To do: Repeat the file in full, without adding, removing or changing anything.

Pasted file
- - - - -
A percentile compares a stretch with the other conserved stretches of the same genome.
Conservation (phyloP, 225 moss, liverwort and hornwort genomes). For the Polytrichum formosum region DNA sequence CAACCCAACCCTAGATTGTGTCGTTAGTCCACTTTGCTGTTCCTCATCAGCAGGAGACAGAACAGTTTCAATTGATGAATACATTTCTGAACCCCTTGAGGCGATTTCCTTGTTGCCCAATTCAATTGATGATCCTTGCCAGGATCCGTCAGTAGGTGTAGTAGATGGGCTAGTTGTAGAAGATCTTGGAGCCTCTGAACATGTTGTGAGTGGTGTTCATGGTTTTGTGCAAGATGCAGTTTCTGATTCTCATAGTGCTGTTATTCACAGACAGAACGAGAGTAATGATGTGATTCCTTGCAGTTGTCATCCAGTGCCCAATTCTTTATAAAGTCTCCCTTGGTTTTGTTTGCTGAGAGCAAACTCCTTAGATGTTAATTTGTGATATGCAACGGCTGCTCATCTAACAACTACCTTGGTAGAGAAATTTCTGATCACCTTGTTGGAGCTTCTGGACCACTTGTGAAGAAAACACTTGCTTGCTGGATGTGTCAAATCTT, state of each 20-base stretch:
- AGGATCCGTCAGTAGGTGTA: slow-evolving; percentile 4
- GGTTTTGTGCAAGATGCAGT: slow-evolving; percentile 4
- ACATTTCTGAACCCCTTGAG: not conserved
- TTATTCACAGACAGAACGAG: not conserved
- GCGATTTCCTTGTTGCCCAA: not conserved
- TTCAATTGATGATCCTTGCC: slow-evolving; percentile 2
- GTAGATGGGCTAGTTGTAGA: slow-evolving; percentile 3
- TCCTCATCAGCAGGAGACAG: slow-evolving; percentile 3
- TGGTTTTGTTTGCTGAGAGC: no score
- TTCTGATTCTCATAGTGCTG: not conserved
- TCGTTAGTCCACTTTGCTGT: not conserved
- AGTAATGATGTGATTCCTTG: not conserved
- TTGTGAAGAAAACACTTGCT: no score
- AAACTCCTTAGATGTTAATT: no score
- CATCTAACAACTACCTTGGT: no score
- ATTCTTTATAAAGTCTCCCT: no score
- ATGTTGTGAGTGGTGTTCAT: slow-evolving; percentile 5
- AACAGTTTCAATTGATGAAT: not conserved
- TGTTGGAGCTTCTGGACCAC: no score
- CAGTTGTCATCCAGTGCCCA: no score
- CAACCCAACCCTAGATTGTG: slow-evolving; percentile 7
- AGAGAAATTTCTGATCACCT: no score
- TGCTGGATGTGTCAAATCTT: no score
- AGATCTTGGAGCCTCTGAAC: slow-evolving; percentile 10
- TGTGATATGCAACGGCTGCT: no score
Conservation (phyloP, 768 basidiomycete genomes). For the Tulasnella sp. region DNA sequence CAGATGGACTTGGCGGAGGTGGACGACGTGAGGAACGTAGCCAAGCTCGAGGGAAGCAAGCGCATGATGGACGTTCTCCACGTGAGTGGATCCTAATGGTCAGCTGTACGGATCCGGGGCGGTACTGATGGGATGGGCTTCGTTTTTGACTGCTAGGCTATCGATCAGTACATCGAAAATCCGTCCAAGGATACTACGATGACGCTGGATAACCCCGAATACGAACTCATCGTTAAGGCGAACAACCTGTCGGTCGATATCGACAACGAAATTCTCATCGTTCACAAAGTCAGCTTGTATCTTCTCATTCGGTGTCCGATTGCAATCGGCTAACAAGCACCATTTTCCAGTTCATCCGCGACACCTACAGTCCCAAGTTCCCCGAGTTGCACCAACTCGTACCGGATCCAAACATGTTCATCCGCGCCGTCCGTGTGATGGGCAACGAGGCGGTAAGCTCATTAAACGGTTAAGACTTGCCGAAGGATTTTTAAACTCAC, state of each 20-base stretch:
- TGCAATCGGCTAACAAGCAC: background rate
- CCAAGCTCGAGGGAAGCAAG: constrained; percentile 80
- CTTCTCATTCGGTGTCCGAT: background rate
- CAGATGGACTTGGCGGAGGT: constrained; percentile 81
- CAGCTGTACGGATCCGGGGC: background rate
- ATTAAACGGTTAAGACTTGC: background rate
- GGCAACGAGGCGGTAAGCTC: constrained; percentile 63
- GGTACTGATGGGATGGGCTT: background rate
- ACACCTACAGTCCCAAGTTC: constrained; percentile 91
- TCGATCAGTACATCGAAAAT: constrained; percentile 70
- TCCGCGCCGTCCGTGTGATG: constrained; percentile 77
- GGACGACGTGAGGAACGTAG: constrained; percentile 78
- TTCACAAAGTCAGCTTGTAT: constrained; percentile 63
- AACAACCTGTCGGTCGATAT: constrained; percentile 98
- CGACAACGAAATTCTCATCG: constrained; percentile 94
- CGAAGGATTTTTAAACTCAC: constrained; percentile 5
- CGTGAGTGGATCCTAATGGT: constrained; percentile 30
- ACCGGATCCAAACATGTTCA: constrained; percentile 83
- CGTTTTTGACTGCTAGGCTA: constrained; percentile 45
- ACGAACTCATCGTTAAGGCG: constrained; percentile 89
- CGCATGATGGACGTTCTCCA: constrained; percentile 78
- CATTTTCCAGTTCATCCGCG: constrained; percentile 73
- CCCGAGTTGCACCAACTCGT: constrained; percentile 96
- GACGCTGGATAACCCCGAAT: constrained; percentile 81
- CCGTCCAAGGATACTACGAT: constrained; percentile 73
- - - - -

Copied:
A percentile compares a stretch with the other conserved stretches of the same genome.
Conservation (phyloP, 225 moss, liverwort and hornwort genomes). For the Polytrichum formosum region DNA sequence CAACCCAACCCTAGATTGTGTCGTTAGTCCACTTTGCTGTTCCTCATCAGCAGGAGACAGAACAGTTTCAATTGATGAATACATTTCTGAACCCCTTGAGGCGATTTCCTTGTTGCCCAATTCAATTGATGATCCTTGCCAGGATCCGTCAGTAGGTGTAGTAGATGGGCTAGTTGTAGAAGATCTTGGAGCCTCTGAACATGTTGTGAGTGGTGTTCATGGTTTTGTGCAAGATGCAGTTTCTGATTCTCATAGTGCTGTTATTCACAGACAGAACGAGAGTAATGATGTGATTCCTTGCAGTTGTCATCCAGTGCCCAATTCTTTATAAAGTCTCCCTTGGTTTTGTTTGCTGAGAGCAAACTCCTTAGATGTTAATTTGTGATATGCAACGGCTGCTCATCTAACAACTACCTTGGTAGAGAAATTTCTGATCACCTTGTTGGAGCTTCTGGACCACTTGTGAAGAAAACACTTGCTTGCTGGATGTGTCAAATCTT, state of each 20-base stretch:
- AGGATCCGTCAGTAGGTGTA: slow-evolving; percentile 4
- GGTTTTGTGCAAGATGCAGT: slow-evolving; percentile 4
- ACATTTCTGAACCCCTTGAG: not conserved
- TTATTCACAGACAGAACGAG: not conserved
- GCGATTTCCTTGTTGCCCAA: not conserved
- TTCAATTGATGATCCTTGCC: slow-evolving; percentile 2
- GTAGATGGGCTAGTTGTAGA: slow-evolving; percentile 3
- TCCTCATCAGCAGGAGACAG: slow-evolving; percentile 3
- TGGTTTTGTTTGCTGAGAGC: no score
- TTCTGATTCTCATAGTGCTG: not conserved
- TCGTTAGTCCACTTTGCTGT: not conserved
- AGTAATGATGTGATTCCTTG: not conserved
- TTGTGAAGAAAACACTTGCT: no score
- AAACTCCTTAGATGTTAATT: no score
- CATCTAACAACTACCTTGGT: no score
- ATTCTTTATAAAGTCTCCCT: no score
- ATGTTGTGAGTGGTGTTCAT: slow-evolving; percentile 5
- AACAGTTTCAATTGATGAAT: not conserved
- TGTTGGAGCTTCTGGACCAC: no score
- CAGTTGTCATCCAGTGCCCA: no score
- CAACCCAACCCTAGATTGTG: slow-evolving; percentile 7
- AGAGAAATTTCTGATCACCT: no score
- TGCTGGATGTGTCAAATCTT: no score
- AGATCTTGGAGCCTCTGAAC: slow-evolving; percentile 10
- TGTGATATGCAACGGCTGCT: no score
Conservation (phyloP, 768 basidiomycete genomes). For the Tulasnella sp. region DNA sequence CAGATGGACTTGGCGGAGGTGGACGACGTGAGGAACGTAGCCAAGCTCGAGGGAAGCAAGCGCATGATGGACGTTCTCCACGTGAGTGGATCCTAATGGTCAGCTGTACGGATCCGGGGCGGTACTGATGGGATGGGCTTCGTTTTTGACTGCTAGGCTATCGATCAGTACATCGAAAATCCGTCCAAGGATACTACGATGACGCTGGATAACCCCGAATACGAACTCATCGTTAAGGCGAACAACCTGTCGGTCGATATCGACAACGAAATTCTCATCGTTCACAAAGTCAGCTTGTATCTTCTCATTCGGTGTCCGATTGCAATCGGCTAACAAGCACCATTTTCCAGTTCATCCGCGACACCTACAGTCCCAAGTTCCCCGAGTTGCACCAACTCGTACCGGATCCAAACATGTTCATCCGCGCCGTCCGTGTGATGGGCAACGAGGCGGTAAGCTCATTAAACGGTTAAGACTTGCCGAAGGATTTTTAAACTCAC, state of each 20-base stretch:
- TGCAATCGGCTAACAAGCAC: background rate
- CCAAGCTCGAGGGAAGCAAG: constrained; percentile 80
- CTTCTCATTCGGTGTCCGAT: background rate
- CAGATGGACTTGGCGGAGGT: constrained; percentile 81
- CAGCTGTACGGATCCGGGGC: background rate
- ATTAAACGGTTAAGACTTGC: background rate
- GGCAACGAGGCGGTAAGCTC: constrained; percentile 63
- GGTACTGATGGGATGGGCTT: background rate
- ACACCTACAGTCCCAAGTTC: constrained; percentile 91
- TCGATCAGTACATCGAAAAT: constrained; percentile 70
- TCCGCGCCGTCCGTGTGATG: constrained; percentile 77
- GGACGACGTGAGGAACGTAG: constrained; percentile 78
- TTCACAAAGTCAGCTTGTAT: constrained; percentile 63
- AACAACCTGTCGGTCGATAT: constrained; percentile 98
- CGACAACGAAATTCTCATCG: constrained; percentile 94
- CGAAGGATTTTTAAACTCAC: constrained; percentile 5
- CGTGAGTGGATCCTAATGGT: constrained; percentile 30
- ACCGGATCCAAACATGTTCA: constrained; percentile 83
- CGTTTTTGACTGCTAGGCTA: constrained; percentile 45
- ACGAACTCATCGTTAAGGCG: constrained; percentile 89
- CGCATGATGGACGTTCTCCA: constrained; percentile 78
- CATTTTCCAGTTCATCCGCG: constrained; percentile 73
- CCCGAGTTGCACCAACTCGT: constrained; percentile 96
- GACGCTGGATAACCCCGAAT: constrained; percentile 81
- CCGTCCAAGGATACTACGAT: constrained; percentile 73